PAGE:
SYRACUSE, N.Y. (NCC News) – School shootings are occurring more frequently in today’s society but now they have inspired a familiar trend to return. “Swatting” as it’s called, is the act of contacting schools or law enforcement with a false threat of an active shooter or bomb threat. The intentions can vary from a prank, to attempting to receive and ransom or the malicious intent to invoke fear into the public.
What ever the intentions may be, the reactions are always the same. A public frenzy that raises fear and anxiety. This dangerous trend puts more pressure on schools and law enforcement to sift through what is a real threat and what is a hoax. For schools, this can take away from the original purpose and job of educating students. Now, the top priority has been protecting them. This has become increasingly challenging with the advancement in technology like BOTs and artificial intelligence, or A.I. These allow threats to come in at random, with no reason to the location or school. It also allows for these threats to occur at an alarming high rate.
Right her in Central New York, six swatting calls were received in one day to schools across the state. According to OnBoard, a New York State School Board newspaper, these calls could be traced back to their origin, as far as Canada.
As Superintendent of the Central Square School District, Thomas Colabufo must always take each threat seriously, saying,
“The whole fact that why swatting becomes such a problem for us is that people can just initiate this without ever being in the area.” Says Colabufo,”And there’s not a principal or superintendent out there that would just be disregarded it, because what if somebody was in the building that made the call that originated all of this? So that’s where the problem really begins.”
This isn’t the only concern for schools, according to Colabufo.
“This changes the game because when it’s not actually directed towards the district, it’s just randomly whichever building that it comes up. That case happened in Westhill. It could have easily been West Gennessee or it could have been Central Square and then those calls come in. If I received that call from the trooper saying, ‘we just received this call’, we obviously have to go into lockdown. So the scary thing is, if that’s done repeatedly to the same schools, same districts, eventually those districts are going to just believe, ‘well, this is just another one of those things.’ So it’s like the boy who cried wolf.”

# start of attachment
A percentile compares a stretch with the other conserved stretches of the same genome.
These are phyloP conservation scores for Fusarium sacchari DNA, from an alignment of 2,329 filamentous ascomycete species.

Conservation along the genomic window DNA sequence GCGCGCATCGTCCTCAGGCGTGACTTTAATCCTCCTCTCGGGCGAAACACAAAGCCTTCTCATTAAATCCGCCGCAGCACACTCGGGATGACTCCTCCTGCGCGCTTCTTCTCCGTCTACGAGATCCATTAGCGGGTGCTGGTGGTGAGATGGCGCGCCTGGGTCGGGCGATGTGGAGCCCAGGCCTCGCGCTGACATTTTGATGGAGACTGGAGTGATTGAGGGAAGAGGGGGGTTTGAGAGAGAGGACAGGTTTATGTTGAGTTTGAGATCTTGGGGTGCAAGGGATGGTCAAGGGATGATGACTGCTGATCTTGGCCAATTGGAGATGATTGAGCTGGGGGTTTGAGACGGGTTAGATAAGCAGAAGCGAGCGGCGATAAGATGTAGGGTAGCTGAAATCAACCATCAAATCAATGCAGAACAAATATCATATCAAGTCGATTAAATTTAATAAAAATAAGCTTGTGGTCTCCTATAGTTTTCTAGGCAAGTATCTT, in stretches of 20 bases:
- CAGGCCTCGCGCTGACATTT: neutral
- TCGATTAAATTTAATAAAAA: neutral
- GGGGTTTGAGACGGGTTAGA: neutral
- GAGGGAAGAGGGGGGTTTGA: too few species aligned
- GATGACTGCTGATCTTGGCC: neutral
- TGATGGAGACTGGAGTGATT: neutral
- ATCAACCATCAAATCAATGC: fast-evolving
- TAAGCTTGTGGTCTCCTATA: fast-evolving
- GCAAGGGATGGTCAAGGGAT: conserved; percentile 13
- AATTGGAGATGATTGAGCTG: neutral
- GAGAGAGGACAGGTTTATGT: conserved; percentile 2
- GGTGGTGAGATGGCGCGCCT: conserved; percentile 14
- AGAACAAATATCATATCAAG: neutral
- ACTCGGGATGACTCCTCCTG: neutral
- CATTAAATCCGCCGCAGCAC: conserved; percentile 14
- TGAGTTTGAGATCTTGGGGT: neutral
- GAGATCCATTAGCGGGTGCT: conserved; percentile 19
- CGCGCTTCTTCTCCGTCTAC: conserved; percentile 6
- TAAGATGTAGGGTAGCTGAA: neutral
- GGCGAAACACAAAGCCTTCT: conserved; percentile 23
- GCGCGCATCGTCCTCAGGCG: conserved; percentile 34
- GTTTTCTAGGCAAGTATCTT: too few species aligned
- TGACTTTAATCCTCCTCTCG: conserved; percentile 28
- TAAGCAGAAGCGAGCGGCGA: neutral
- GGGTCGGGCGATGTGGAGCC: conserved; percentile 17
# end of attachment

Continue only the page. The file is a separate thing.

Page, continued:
As for law enforcement agencies, these false claims waste their time and could distract them from protecting against real dangers or crimes. Chief of Campus Safety at Syracuse University, Craig A. Stone, reaffirms this saying,
“Well, it creates a drain on our resources.” Stone says, “You know, your first responders, your dispatch staff, it takes us away from a real problem.”
Then there’s the mental health aspect to consider whenever these calls are made. Molly Tarsel has been a psychologist at Cazenovia High School for three years. She explains what impact this can have on not only students, but faculty as well.
“It’s one more thing to have to worry about.” Tarsel says. “With the high school level, with the teenage mind, there’s already enough going on for them. So, I feel like kind of adding this on and adding that on for teachers and staff to it’s a lot. Knowing that coming to a school building, where kids are educated could also be a dangerous place too and that something could happen. So, I think that affects people, and that kind of takes a toll.”
With all the dangers and side effects surrounding swatting, one thing is for sure. Our society must continue to be hyper-vigilant. For schools and law enforcement, they will continue to adapt to these threat in order to keep the community safe.